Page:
(By Michael Vodicka) There are very few ways to score guaranteed, no-risk returns in the market. But I am going to share an incredibly simple strategy that few are using and even fewer understand that can help investors do just that.
With the S&P 500 failing to regain its high from more than 13 years ago, fees and expenses have never been more important for total returns. But there are far too many investors that continue to absorb completely unnecessary fees that chip away at those precious returns.
I am talking about mutual funds. Mutual funds are one of the biggest rip offs in financial services. Not only do 84% of actively-managed mutual funds under perform their benchmarks, they are also incredibly expensive, usually carrying annual expenses anywhere from 1%-3%. In a world of slow economic growth where leading fund managers like Bill Gross say "the new normal" on stock returns is 4% annual, those high fees deliver a devastating blow to an investor's ability to grow their account.
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A far better way to invest is with ETF's (exchange-traded funds). ETF's offer a number of advantages over mutual funds; not only are they less expensive, with expense ratios as low as .10%, they also offer more transparency as listed securities, making them more cost effective to trade than the typical $50 execution fee to buy or sell a mutual fund. These lower expense factors can have a profound effect on portfolio returns in a low-return environment.
And although domestic, equity mutual funds still hold more than $11.5 trillion in assets; investors are beginning to get the message. 2012 was a horrible year for the mutual fund industry, with $147 billion in domestic, equity-focused outflows, while $121 billion flowed into U.S.-focused stock ETF's.
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If you are one of the investors waking up to the reality that mutual funds are a huge rip off, here are 4 critical things you need to know about an ETF when making your next great investment.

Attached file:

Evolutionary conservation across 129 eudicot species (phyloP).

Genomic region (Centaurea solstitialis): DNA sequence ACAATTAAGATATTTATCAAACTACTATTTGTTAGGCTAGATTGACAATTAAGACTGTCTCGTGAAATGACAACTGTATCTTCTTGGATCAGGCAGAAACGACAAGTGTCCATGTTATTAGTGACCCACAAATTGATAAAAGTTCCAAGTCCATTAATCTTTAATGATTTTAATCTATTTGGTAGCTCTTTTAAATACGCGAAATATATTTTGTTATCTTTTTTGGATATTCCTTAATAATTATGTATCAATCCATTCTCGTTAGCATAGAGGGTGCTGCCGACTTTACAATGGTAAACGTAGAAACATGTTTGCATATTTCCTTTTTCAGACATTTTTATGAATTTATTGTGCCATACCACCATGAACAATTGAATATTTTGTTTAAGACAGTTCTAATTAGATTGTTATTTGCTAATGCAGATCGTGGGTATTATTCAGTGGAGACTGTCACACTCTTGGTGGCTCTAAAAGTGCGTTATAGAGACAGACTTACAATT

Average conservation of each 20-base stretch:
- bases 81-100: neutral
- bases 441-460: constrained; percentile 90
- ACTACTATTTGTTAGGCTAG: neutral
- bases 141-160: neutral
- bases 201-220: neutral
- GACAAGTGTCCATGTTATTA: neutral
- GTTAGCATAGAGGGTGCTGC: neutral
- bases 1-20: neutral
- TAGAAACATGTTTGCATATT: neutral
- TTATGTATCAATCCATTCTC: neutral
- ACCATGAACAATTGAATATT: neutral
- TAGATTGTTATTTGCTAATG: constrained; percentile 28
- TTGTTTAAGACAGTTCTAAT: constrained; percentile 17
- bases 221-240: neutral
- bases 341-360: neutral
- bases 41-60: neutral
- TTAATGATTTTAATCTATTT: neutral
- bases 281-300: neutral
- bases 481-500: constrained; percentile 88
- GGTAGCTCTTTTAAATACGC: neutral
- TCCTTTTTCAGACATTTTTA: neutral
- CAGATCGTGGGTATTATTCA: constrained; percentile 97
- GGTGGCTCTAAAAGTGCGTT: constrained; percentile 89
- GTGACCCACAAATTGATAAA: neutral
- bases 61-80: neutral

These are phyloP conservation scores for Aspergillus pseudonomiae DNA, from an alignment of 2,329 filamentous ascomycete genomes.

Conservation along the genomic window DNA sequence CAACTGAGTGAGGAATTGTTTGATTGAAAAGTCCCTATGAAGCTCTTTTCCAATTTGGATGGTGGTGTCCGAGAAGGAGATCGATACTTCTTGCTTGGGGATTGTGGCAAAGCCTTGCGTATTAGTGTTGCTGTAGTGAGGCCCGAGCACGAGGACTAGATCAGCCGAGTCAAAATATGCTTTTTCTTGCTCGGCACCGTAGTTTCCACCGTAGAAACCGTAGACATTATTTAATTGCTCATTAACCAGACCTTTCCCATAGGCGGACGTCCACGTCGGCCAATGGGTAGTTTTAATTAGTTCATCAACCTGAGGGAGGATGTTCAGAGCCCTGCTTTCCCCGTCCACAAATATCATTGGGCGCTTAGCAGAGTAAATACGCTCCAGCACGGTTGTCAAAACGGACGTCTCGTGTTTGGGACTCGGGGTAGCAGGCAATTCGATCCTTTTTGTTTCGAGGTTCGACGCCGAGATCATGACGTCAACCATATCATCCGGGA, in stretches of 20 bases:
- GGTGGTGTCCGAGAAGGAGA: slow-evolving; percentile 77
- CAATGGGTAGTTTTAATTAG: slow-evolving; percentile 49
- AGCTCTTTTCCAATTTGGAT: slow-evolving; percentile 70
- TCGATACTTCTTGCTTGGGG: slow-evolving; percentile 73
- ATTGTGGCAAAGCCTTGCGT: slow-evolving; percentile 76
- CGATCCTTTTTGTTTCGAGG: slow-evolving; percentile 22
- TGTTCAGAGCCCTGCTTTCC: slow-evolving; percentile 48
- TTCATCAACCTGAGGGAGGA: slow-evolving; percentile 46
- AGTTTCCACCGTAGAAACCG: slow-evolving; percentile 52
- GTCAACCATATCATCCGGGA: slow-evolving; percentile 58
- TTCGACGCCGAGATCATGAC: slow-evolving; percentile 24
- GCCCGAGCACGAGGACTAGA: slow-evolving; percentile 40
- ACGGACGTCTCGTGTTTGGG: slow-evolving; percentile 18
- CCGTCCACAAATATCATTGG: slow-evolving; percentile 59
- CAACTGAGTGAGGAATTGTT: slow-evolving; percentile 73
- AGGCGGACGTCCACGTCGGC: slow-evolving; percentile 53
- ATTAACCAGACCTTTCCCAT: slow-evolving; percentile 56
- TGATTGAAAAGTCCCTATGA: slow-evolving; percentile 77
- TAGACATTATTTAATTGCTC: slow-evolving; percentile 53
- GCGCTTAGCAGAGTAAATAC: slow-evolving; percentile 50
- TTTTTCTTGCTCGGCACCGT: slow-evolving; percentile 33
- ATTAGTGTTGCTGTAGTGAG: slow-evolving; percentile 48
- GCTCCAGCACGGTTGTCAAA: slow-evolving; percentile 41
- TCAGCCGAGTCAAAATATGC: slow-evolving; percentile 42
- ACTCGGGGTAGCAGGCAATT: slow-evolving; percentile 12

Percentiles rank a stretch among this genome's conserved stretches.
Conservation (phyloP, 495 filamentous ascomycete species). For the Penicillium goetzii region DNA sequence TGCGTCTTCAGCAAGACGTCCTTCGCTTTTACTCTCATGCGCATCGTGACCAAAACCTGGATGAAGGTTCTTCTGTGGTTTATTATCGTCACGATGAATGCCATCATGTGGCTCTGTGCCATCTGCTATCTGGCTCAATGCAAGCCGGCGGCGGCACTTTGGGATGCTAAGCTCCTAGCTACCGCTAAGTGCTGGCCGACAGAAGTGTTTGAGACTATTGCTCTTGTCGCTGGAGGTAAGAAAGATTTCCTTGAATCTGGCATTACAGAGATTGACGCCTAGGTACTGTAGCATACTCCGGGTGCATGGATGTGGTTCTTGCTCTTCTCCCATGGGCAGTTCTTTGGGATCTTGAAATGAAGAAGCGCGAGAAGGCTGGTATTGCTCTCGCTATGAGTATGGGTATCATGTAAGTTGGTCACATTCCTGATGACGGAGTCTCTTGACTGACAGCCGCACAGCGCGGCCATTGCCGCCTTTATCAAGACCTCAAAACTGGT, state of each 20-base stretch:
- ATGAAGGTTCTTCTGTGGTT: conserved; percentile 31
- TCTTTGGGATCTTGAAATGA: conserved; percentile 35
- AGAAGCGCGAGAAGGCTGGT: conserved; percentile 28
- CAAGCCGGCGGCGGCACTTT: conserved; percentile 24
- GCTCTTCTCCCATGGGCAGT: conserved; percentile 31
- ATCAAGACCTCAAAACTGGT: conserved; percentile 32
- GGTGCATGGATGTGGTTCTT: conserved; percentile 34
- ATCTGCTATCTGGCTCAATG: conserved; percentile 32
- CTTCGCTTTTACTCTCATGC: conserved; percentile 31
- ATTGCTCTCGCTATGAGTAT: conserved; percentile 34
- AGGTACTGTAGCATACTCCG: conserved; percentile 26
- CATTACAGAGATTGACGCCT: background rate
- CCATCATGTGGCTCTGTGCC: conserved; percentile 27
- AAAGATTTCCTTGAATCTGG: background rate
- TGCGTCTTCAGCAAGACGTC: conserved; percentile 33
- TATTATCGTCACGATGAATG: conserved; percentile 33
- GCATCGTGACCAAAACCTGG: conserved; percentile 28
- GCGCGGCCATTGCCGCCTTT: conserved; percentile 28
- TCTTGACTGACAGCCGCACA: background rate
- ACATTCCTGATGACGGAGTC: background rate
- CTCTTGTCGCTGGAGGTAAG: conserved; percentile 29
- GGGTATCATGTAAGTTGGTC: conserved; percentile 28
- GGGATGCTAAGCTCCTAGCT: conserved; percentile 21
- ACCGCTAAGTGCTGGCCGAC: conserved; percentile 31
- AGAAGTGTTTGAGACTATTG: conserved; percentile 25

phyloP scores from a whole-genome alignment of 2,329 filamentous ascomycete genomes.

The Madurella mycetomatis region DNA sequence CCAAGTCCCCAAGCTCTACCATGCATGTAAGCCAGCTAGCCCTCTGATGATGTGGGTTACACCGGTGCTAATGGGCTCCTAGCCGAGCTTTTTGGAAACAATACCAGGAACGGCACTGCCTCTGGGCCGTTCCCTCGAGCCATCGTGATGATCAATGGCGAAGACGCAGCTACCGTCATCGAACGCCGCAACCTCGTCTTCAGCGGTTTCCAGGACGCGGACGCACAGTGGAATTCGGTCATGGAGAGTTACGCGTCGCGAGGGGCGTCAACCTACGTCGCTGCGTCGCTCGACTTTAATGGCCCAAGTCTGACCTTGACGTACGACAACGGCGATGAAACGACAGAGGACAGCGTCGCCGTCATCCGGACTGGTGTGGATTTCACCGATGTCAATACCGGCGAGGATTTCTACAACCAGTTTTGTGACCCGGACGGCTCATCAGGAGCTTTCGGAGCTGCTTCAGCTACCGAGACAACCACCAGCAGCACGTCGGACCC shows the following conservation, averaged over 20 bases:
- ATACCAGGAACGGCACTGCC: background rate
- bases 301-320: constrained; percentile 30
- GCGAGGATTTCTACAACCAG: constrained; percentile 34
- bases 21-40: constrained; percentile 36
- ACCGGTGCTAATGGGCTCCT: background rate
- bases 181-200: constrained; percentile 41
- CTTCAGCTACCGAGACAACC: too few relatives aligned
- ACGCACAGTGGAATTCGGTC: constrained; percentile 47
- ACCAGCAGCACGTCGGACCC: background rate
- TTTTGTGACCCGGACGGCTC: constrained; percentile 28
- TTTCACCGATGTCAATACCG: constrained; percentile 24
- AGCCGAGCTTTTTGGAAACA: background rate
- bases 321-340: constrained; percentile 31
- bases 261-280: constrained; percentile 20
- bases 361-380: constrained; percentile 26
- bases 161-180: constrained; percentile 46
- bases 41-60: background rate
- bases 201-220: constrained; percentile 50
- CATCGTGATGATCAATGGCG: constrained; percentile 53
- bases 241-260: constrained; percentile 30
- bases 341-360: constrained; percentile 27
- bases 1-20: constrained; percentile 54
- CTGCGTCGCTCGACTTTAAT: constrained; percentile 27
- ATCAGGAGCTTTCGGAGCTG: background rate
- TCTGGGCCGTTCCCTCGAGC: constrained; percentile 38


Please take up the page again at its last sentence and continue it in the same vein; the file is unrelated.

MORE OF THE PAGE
4 Things Every Investor Needs to Know about ETF's
This is an area where ETF's absolutely crush mutual funds. Look for ETF's that have expense ratios that are either in line with or below their category average. Although my premium newsletter, the "iStock Growth Trader", a biweekly newsletter that provides access to all my best trading and investment ideas is focused mostly on stocks, when we do use ETF's, we will definitely pay close attention to expense ratios to pump up our gains.
Average Daily Volume
Plenty of liquidity reduces price slippage when executing buy and sell orders.
Assets Under Management (AUM)
New ETF's are being launched all the time. New ETF's are generally more risky because of lower AUM (assets under management) and higher spreads. ETF's with higher AUM also tend to have lower expense ratios.
Some ETF's use derivatives to track their benchmarks, making them vulnerable to "contango," a factor that can cause serious price erosion for investors when fund managers have to pay up to roll into front month contracts. This is the biggest risk to ETF investors and something that should be looked at very closely before investing in any ETF.
Downside: As mentioned directly above, ETF's linked to derivatives are a big threat to investors due to contango and price slippage.
Benefit: Mutual funds are a huge rip off. ETF's offer a much more cost effective method for investing that can lead to big gains for your portfolio by minimizing expenses.